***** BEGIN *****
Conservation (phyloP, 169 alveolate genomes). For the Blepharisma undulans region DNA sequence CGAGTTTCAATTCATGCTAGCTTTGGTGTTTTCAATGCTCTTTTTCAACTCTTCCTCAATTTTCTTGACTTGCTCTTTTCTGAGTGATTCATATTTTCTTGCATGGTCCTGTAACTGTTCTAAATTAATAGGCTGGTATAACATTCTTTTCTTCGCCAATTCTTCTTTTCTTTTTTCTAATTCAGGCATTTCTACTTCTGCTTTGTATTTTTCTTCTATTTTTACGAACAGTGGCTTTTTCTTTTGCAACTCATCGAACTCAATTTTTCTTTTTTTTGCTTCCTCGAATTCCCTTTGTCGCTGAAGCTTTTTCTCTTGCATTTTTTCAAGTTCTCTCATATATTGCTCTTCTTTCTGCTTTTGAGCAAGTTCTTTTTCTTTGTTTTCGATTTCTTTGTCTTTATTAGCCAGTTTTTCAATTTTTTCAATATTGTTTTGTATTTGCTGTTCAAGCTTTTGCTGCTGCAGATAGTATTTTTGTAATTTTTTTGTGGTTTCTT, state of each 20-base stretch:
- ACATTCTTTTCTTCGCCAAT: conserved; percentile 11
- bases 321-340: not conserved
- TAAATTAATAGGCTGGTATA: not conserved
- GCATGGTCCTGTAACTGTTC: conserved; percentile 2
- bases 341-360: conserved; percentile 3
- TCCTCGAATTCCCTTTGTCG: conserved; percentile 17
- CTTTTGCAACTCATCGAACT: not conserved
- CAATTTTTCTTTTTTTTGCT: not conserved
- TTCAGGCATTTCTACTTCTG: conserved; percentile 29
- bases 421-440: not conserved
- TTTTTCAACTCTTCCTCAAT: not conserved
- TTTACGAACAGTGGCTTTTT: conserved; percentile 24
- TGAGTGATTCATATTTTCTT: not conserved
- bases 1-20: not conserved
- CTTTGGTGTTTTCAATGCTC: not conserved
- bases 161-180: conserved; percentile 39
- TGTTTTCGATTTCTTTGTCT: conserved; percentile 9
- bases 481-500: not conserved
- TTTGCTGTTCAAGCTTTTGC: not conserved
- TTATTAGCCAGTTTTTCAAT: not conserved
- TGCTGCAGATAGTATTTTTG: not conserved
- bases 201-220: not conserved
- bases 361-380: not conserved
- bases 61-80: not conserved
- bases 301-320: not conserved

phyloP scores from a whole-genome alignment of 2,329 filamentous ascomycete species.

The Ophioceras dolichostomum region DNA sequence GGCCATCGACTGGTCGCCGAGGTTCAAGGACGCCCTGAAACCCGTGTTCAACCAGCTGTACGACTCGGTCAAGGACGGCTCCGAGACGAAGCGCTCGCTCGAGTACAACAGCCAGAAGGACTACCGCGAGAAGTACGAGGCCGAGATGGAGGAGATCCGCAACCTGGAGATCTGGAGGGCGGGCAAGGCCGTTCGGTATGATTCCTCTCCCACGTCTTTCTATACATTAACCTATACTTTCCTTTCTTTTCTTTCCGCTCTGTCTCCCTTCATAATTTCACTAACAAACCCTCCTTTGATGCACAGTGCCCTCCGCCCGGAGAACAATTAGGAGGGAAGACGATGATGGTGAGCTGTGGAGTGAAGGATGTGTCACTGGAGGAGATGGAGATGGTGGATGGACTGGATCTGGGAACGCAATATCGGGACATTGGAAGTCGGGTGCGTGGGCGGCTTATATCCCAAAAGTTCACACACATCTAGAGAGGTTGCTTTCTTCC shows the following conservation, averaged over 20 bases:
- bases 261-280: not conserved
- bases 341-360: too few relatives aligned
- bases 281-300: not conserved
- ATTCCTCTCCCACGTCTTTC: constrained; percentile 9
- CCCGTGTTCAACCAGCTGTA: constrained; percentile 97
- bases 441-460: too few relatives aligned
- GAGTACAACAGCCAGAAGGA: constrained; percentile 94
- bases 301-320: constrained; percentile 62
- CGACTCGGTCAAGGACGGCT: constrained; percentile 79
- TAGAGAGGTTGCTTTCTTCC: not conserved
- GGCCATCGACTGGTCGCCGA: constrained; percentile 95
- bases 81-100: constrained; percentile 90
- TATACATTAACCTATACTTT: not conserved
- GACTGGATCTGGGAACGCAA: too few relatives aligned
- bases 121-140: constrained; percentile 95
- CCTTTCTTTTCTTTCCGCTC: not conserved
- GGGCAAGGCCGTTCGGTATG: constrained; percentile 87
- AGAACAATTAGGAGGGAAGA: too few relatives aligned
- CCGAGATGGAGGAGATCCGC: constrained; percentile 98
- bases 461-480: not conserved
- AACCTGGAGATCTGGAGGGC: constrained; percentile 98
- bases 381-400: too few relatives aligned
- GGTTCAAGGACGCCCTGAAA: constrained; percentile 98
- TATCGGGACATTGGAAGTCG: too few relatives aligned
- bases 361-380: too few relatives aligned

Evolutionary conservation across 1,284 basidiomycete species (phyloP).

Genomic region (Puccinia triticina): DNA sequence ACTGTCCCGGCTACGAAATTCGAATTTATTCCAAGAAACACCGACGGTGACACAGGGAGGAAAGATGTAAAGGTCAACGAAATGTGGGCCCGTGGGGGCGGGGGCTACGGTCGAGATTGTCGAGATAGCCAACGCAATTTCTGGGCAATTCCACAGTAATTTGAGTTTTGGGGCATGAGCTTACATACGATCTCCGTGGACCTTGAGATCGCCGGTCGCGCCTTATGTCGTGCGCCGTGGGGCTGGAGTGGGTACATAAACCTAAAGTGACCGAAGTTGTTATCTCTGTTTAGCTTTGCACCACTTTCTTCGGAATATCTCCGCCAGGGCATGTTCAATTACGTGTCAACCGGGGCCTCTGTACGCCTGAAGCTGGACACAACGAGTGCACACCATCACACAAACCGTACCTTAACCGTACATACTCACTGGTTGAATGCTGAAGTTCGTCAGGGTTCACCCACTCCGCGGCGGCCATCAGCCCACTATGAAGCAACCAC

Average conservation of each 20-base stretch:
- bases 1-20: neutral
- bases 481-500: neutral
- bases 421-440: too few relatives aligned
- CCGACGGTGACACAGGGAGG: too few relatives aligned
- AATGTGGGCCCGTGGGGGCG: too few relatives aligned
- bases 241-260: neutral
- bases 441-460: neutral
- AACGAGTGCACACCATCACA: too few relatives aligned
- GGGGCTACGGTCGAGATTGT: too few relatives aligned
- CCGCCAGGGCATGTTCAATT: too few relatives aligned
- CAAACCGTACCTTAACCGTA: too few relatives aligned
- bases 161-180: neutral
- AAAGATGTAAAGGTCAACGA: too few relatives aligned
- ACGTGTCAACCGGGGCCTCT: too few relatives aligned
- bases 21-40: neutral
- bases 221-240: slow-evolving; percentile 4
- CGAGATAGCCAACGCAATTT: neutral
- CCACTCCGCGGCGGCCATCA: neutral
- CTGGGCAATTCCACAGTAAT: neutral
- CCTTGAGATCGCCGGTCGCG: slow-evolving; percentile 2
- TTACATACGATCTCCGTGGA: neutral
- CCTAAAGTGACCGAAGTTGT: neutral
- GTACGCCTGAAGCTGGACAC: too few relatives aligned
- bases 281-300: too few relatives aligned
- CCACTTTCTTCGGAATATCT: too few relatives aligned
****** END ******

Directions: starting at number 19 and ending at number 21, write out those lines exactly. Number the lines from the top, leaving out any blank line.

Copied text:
- bases 481-500: not conserved
- TTTGCTGTTCAAGCTTTTGC: not conserved
- TTATTAGCCAGTTTTTCAAT: not conserved